Can You Get an STD From Masturbating?

And Is It Safe to Masturbate While Being Treated for an STD?

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Masturbation and STDs are two topics that people are often reluctant to discuss. That's true individually, but it's even more true when you put the topics together. People are often concerned over whether or not it's safe to masturbate while undergoing STD treatment, and, more often, whether it is possible to get an STD from masturbation.

Understanding how STDs are spread can help people get a better idea of the risks from masturbation.

However, there's one thing that everyone should be clear on: If you don't have an STD, you can't get one from masturbating. The only exception to that is if you're using an infected sex toy to masturbate with, but that is unlikely.

If you do have an STD, the safety of masturbating varies depending on your diagnosis.

Masturbation and Bacterial STDs

It is generally safe to masturbate while you are being treated for bacterial STDs such as chlamydiagonorrhea, and trichomoniasis. These STDs are treated systemically with antibiotics. They also aren't spread by skin to skin contact.

When being treated for a bacterial STD, You should practice safe sex to avoid infecting a partner until you (or both of you) are done with treatment. However, there's no reason not to masturbate as much as you want.

Masturbation and Sexually Associated Infections

It's reasonably safe to masturbate with sexually associated infections such as bacterial vaginosis and yeast infections.

That's true even if you're using a local treatment, such as a cream or suppository.

However, with any of these diseases, there are some precautions you should take. If you masturbate with sex toys or other objects you should be certain to cover them with condoms and/or disinfect them thoroughly between masturbation sessions.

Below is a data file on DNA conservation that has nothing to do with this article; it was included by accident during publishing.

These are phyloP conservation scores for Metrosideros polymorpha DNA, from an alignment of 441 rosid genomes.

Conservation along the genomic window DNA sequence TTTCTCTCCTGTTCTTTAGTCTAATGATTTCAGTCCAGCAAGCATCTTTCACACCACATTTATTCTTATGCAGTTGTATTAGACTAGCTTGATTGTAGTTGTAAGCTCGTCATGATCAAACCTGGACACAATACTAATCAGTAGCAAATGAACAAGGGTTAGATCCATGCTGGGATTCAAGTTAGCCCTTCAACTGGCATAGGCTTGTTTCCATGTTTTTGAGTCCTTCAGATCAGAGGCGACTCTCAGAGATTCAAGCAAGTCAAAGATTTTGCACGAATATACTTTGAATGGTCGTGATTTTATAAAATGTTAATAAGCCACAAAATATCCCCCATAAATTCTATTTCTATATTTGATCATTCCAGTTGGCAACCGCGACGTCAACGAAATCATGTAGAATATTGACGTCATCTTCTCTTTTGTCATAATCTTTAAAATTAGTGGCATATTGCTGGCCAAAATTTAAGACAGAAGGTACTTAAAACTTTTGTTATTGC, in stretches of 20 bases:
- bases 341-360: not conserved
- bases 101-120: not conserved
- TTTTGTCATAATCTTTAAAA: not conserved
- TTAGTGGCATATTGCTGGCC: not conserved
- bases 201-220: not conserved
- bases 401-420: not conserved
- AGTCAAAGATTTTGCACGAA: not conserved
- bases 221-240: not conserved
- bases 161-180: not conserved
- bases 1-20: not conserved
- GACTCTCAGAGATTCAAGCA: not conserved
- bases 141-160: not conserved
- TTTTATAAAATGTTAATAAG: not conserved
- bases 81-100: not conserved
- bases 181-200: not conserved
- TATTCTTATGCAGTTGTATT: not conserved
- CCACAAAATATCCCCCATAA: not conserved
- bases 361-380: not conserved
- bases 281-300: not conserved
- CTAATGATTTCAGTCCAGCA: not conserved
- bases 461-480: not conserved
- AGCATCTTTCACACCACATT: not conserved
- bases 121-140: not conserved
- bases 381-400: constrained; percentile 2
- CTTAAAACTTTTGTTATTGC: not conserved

If you don't, those same toys could end up harboring fomites. Then, playing with those toys could end up reinfecting you at a later date.

Masturbation and STDs of the Skin

If you are infected with a treatable STD that spreads by skin to skin contact, the answer is different. You will want to be cautious about masturbating.

It is possible to spread diseases such as molluscum or herpes around your body through a process known as autoinoculation. If you touch a sore, you can move infectious material to another part of your skin and start to get sores there. Therefore, you should try to avoid touching active sores or disease lesions during masturbation.

It is also possible to end up with infectious material trapped under your nails. Therefore, masturbation or mutual masturbation with gloved hands is always a good option.

Masturbation, HIV, and Hepatitis

Masturbation is very safe sex for people with HIV and hepatitis. It is not possible to reinfect yourself with these viruses. However, you should be careful about masturbating in a shared environment. If you do that, be certain to clean up after a session to avoid the risk of exposing anyone you live/work/play with to potentially infectious biological fluids.

Potentially infectious secretions include semen, vaginal secretions, blood, and breast milk.

Making Masturbation Safer

People don't always know when they are infected with an STD. Therefore, here are some things that can make masturbation safer without making it less fun.

  1. Wash your hands before and after masturbation. This helps you avoid transferring bacteria or other pathogens to or from your genitals.
  2. Avoid touching your eyes while you are masturbating. The eyes are mucosal surfaces, just like the genital region. This means they are susceptible to a number of STDs. Furthermore, ocular STD infections can be extremely nasty. If untreated, they can even lead to blindness.
  1. Always clean any sex toys you use thoroughly after use.
  2. Never share sex toys without covering them with condoms or disinfecting them thoroughly.
  3. If you find pimples, sores, or other strange bumps while masturbating, immediately go and wash your hands. Then try to avoid touching them. Although they may not be STD related, it's better to be careful. You do not want to end up moving bacteria around your genitals if you can avoid it. Furthermore, you may want to consider seeing your doctor or visiting an STD clinic for screening. That will allow you  to make sure that you do not have an infection.

Sources:

Anderson TA, Schick V, Herbenick D, Dodge B, Fortenberry JD. A study of human papillomavirus on vaginally inserted sex toys, before and after cleaning, among women who have sex with women and men. Sex Transm Infect. 2014 Nov;90(7):529-31. doi: 10.1136/sextrans-2014-051558.

Hughes CM, Damon IK, Reynolds MG. Understanding U.S. healthcare providers' practices and experiences with molluscum contagiosum. PLoS One. 2013 Oct 14;8(10):e76948. doi: 10.1371/journal.pone.0076948

Mell HK. Management of oral and genital herpes in the emergency department. Emerg Med Clin North Am. 2008 May;26(2):457-73, x. doi: 10.1016/j.emc.2008.02.001.

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